The Migration Advisory Committee (MAC) was commissioned by the Home Office in September 2020 to review the Intra-Company Transfer (ICT) immigration route – this route is significant to many UK employers with non UK employees, as it allows transfers to be completed swiftly and easily.
It is more straightforward than the Skilled Worker route, allowing employees to come for periods of up to nine years without the need to, for example, provide proof that they speak English. Following the review, changes have been proposed for three main purposes, namely to:
Ensure compliance with the UK’s commitments under free trade agreements.
Assess the eligibility criteria for the ICT route.
Comment on future immigration routes enabling multinational companies to send employees to the UK to set up and run a new subsidiary.
We summarise below the key recommendations in the recently published MAC report.
The main recommendation was that time spent on the ICT route should lead to settlement for workers. This would be a significant change to the current position where ICT workers are not eligible for settlement in the UK. It would also make this immigration route much more attractive to foreign employees wishing to reside permanently in the UK.
2. Salary Threshold
In relation to eligibility, an increased salary threshold of £42,400 (from £41,500) was suggested, with a decreased threshold for Graduate Trainees of £20,480. This remains higher than the salary requirement for many occupations under the Skilled Worker route.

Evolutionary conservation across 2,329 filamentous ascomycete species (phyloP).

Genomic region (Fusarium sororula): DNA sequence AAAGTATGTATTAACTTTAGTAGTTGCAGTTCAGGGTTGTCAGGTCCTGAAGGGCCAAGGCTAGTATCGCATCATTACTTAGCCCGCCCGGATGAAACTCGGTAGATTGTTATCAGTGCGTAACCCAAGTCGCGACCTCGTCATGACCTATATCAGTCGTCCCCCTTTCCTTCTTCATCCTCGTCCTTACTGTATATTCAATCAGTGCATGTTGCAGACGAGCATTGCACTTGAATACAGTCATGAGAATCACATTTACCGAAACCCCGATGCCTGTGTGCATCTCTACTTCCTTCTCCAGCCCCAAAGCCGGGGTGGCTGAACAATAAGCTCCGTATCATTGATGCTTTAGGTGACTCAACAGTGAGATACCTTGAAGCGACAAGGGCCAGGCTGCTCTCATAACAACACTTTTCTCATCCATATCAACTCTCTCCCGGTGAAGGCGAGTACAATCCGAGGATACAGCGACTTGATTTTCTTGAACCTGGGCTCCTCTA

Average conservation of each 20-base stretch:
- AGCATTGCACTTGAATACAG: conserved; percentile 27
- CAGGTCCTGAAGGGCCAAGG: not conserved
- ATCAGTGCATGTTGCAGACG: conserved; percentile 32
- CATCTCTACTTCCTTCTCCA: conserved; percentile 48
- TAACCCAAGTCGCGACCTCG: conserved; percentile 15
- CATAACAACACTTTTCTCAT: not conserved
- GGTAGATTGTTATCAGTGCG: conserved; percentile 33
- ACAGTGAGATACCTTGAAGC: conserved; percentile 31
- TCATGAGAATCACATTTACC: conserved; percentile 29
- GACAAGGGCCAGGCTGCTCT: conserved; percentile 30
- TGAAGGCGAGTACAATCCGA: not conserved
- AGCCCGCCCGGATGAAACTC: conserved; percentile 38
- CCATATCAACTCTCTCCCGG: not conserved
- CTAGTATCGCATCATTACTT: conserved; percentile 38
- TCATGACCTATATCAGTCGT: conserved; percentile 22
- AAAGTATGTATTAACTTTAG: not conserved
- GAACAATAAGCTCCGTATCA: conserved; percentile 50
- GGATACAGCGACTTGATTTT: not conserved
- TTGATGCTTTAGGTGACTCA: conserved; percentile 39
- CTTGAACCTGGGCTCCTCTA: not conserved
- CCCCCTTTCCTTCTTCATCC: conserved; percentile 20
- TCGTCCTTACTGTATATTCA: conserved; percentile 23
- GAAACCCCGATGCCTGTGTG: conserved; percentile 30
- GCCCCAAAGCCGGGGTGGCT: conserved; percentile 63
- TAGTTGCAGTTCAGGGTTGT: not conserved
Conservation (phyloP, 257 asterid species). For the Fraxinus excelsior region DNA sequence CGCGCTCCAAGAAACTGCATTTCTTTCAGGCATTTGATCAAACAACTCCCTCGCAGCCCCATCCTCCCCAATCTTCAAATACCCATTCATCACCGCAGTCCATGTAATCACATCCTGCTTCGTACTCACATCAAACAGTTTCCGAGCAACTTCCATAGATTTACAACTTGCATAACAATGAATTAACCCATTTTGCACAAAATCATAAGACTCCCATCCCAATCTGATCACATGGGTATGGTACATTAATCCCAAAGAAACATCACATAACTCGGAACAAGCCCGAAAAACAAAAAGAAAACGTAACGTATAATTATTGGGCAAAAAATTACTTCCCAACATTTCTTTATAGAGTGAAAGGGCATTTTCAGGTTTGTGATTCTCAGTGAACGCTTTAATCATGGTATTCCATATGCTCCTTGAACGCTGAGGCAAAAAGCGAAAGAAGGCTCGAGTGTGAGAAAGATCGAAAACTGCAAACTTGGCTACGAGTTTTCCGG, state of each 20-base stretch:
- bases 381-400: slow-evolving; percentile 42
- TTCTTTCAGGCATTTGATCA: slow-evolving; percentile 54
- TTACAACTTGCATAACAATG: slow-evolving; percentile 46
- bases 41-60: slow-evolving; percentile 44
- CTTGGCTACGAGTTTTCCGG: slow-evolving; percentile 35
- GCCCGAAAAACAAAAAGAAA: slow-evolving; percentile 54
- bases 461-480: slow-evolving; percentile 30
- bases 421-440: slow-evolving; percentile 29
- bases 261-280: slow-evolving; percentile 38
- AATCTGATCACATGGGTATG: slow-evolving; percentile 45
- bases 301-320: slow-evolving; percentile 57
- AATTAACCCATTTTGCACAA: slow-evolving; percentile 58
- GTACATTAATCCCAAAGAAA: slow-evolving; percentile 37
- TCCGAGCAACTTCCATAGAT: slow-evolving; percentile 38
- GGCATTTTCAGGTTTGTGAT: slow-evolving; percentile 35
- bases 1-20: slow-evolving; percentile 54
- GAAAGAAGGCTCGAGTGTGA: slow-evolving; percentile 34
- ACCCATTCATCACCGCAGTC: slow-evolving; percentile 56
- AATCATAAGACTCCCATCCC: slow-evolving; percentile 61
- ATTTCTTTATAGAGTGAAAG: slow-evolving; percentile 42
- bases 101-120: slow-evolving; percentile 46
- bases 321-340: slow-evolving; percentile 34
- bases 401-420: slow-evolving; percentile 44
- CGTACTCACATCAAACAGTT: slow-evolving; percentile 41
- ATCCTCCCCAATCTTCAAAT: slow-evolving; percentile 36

Unlike other immigration routes, the ICT route allows for certain guaranteed allowances to be counted as part of an applicant meeting the salary threshold. Increased monitoring and enforcement were recommended in the MAC report in order to determine whether there has been abuse of this provision to date.
Employers should remain conscious of the need to verifywhether allowances are genuinely eligible when calculating an employee’s salary for the purposes of the ICT route.
4. Immigration Health Surcharge
The UK has committed to exempt EU ICT workers from the scope of the Immigration Health Surcharge by 1 January 2023. This commitment was reiterated in the MAC report and is set to save UK businesses that sponsor EU nationals thousands of pounds each year.
At present, the Representative of an Overseas Business (Sole Representative) visa allows one employee of an overseas business to obtain a visa to set up and run a UK subsidiary or branch. The MAC’s key recommendations were:
To reduce the visa period for a sole representative to two years and remove the ability to extend it.
To introduce a two-year trial of a ‘Team Subsidiary’ route. This route would be available for up to five applicants. At least one of the applicants would be required to meet the current requirements of a Sole Representative and the remaining four applicants would need to respectively meet the requirements of a Skilled Worker.
All in all, we see the changes as potentially benefiting UK based employers – they would provide overseas businesses with far more flexibility in relation to setting up a subsidiary in the UK. In particular, a senior employee and four junior colleagues could arrive simultaneously in the UK, enabling the the UK branch or subsidiary to become established much more quickly.
What happens next?
Although we see these changes as potentially positive for employers, they are, importantly, recommendations only – as yet, the MAC have given no indication of when we can expect them to come into force. Watch this space.
Need more information about the above people and legal expertise? Talk to one of our lawyers: +44 (0)20 7628 2000
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